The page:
FRESH HERBS: PARSLEY (Petroselinum crispum)



SOUL REQUIREMENTS: Rich, moist , well-drained, pH5.5-6.5

LIGHT REQUIREMENTS: Full sun to partial shade

PARTS USED: Roots, leaves, and seeds.

OF HISTORICAL NOTE: Ancient Romans wore parsley garlands around their necks at banquets in the hope that the herb would soak up wine fumes and keep them from getting drunk. Europeans during the Middle Ages wore parsley on Good Friday to ward off evil spirits.

MEDICINAL USES: One of parsley’s greatest attributes is its high vitamin content. It is full of vitamins A, B-complex, and C, as well as iron, calcium, and potassium. The root, which is high in potassium, can be used as a diuretic, laxative, and eyewash. Eaten raw or taken as a tea or tincture, the leaves can help alleviate bladder problems and freshen breath.

GROWING YOUR OWN: Parsley does well in most soil conditions in full sun to partial shade. Parsley takes a long time to germinate (typically 6 weeks). To speed up the process, soak the seeds in water for 24hours before sowing. Sow seeds directly into the ground in early spring, when the soil has reached 50F. Water the seeds frequently to help speed germination. Thin plants to about 8 inches apart.

HARVESTING AND STORING: Fresh parsley is much more potent than dried. Snip it as needed throughout the summer. To dry it, hang the plant, or lay the aerial parts on a screen in the shade. Crumble the dry leaves by hand and store  in a well-sealed glass container.

CAUTIONS: Do not give parsley to pregnant cats; use sparingly for nursing felines. Do not give parsley to cats diagnosed with kidney disease.

THE INCREDIBLE EDIBLE HERB: Because parsley is packed with nutrition, and because fresh parsley is so much more potent than tried, you may simply want to serve up your cat’s meal with a parsley garnish. Parsley has a “green” taste that most cats enjoy, and may eat it with no encouragement from you.

DIURETIC: Promotes the production and secretion of urine. Used to treat water retention, cystitis, overweight, edema and types of skin infection. Examples: Parsley, cleavers, buchu, dandelion, nettles, cornsilk, horsetail, yarrow.

As a fresh herb Parsley you can grow yourself, harvest yourself, or buy a plant from your local supermarkt. Freshly cut or freshly dug herb conatins everything the plant has to offer, from enzymes, vitamins, and minerals to essential oils and exotic chemicals. Parsley as a fresh herb can be chopped, shredded, minced, or grated and added to your pets food with excellent results.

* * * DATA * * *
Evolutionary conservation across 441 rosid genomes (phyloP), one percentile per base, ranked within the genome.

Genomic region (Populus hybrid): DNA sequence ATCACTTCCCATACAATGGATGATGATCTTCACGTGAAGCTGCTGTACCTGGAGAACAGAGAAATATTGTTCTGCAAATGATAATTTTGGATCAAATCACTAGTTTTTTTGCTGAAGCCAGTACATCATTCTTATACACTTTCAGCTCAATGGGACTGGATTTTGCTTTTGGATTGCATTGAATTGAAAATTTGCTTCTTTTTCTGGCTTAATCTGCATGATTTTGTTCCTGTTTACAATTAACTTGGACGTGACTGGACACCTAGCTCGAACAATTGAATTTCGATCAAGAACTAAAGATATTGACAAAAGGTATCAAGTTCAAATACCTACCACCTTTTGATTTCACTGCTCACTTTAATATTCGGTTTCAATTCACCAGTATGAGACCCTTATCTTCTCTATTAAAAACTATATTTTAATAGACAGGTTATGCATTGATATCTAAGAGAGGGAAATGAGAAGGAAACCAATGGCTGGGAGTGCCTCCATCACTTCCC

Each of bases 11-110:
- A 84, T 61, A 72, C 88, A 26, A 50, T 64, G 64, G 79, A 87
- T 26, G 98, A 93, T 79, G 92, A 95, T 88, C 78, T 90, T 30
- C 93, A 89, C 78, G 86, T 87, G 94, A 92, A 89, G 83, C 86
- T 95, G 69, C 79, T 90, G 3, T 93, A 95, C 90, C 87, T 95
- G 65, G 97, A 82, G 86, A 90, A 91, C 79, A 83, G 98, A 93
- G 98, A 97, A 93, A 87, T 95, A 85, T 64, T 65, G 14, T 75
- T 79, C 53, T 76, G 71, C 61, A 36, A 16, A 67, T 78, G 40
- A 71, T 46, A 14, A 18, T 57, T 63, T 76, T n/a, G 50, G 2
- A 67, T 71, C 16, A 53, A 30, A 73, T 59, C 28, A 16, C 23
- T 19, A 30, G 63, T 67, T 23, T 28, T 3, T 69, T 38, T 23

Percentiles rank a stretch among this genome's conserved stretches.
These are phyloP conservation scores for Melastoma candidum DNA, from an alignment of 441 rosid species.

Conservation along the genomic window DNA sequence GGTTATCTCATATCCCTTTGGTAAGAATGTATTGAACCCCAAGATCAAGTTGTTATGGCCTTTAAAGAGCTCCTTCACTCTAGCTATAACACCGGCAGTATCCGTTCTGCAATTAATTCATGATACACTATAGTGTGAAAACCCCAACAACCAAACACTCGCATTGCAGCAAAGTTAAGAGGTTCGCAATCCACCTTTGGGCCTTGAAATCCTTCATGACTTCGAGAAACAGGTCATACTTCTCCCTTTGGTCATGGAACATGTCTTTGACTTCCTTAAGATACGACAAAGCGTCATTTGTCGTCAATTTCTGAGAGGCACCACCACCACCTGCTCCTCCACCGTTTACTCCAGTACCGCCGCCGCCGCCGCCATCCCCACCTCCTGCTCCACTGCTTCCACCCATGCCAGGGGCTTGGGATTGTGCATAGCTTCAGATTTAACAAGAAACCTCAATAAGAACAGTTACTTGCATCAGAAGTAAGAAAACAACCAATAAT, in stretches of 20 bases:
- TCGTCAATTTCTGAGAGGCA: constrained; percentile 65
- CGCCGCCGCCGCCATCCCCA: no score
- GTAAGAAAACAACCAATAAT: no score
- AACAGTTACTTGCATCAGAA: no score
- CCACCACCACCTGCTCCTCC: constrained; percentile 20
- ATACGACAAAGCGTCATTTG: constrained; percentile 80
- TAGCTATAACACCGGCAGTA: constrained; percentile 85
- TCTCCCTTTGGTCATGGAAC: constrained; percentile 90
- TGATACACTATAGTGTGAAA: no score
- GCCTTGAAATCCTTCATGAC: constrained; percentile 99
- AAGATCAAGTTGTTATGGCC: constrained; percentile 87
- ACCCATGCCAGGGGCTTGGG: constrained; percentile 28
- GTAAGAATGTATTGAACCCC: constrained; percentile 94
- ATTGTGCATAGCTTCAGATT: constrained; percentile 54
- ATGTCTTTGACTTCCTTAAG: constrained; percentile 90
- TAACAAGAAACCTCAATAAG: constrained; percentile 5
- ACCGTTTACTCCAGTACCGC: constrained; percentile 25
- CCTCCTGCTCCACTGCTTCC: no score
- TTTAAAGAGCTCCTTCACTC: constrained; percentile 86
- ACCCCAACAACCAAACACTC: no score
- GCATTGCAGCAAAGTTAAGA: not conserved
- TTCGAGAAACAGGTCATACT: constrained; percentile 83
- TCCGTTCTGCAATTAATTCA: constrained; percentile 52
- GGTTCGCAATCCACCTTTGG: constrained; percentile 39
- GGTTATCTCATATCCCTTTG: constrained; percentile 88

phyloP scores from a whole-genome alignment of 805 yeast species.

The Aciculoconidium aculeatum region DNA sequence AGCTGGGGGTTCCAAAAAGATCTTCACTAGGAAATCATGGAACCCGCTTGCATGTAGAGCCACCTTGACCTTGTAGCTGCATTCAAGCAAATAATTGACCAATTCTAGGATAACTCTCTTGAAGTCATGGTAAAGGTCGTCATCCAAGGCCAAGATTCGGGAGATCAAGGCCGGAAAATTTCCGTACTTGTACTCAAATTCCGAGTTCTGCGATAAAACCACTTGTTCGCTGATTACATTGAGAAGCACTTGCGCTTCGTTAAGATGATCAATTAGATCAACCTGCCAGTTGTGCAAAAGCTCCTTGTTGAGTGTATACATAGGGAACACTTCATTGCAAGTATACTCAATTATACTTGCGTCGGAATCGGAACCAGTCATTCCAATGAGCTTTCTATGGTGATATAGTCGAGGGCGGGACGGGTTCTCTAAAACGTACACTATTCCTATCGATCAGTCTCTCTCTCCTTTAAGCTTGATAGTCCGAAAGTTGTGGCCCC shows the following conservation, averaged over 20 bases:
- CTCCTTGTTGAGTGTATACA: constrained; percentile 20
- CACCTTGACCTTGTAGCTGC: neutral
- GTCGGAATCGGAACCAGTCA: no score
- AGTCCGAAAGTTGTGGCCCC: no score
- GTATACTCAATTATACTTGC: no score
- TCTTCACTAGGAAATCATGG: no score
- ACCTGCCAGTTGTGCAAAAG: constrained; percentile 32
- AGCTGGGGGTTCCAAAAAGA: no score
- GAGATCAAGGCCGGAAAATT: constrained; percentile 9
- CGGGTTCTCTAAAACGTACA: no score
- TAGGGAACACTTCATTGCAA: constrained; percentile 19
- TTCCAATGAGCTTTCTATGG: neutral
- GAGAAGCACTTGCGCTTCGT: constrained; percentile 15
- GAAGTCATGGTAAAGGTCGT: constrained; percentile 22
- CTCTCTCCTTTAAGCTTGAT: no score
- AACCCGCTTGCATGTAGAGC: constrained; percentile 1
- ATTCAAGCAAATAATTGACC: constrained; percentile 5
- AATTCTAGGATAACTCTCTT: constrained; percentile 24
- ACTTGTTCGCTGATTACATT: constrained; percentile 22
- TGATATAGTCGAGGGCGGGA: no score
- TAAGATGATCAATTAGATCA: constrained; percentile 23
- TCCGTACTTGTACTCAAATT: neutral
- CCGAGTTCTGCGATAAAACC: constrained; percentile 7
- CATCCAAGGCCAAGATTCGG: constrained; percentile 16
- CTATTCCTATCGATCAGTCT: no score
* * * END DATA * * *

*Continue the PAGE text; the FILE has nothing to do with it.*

Recommended as daily tonic for all cats and dogs. Harvest or buy fresh Parsley (I use flat leaf Italian Parsley) and rinse well. Start with a small quantity and add them to your blender if you have no pestle and mortar. If you have a heavy pestle and mortar it will easier to use. If you have several pets to feed or want to make a large amount, limit the puree’s ingredients to herbs only. Mind you I make the herb puree first then add to my cats food.

Puree the ingredients well and add them in small amounts to your pet’s food. If your cat or dog is reluctant to accept new flavours, start with a pinch and increase the amount gradually until you are feeding 1/2 to 1 teaspoon per 10 pounds of body weight three or four times week.

With Daisy May who weighs approx 12lbs she has at least 1 teaspoon of finely chopped parsley in her conventional food at least four times a week. Also including two or three fresh food meals per week depending. Also including grated raw carrot and parsley, Daisy always licks her bowl clean when she has her fresh food prepared for her.

Medicinal teas are another way and more effective, to use filtered spring water to which you add a pinch of organic rock sea salt just before serving.


Recommended for all cats and dogs has a urinary tonic and to improve the effectiveness of herbs given for parasite prevention.

Add 1 large bunch (the size sold in supermarkets) of fresh flat leaf Italian or Curled Parsley to a pan containing 1 quart boiling water. Cover and let stand 3 or 4 hours, then return the covered pan to the stove and simmer over the lowest heat setting for 1 hour. Remove from the heat, let cool, and strain.

Add 1 teaspoon tea per 10 pounds of body weight to your pet’s dinner daily. For long-term storage, freeze the tea in ice cube trays, then transfer to a sealed plastic bag for storage.

This attenuated infusion of parsley is appropriate for long-term use with cats and dogs. Parsley water is part of a popular anti-parasite program.


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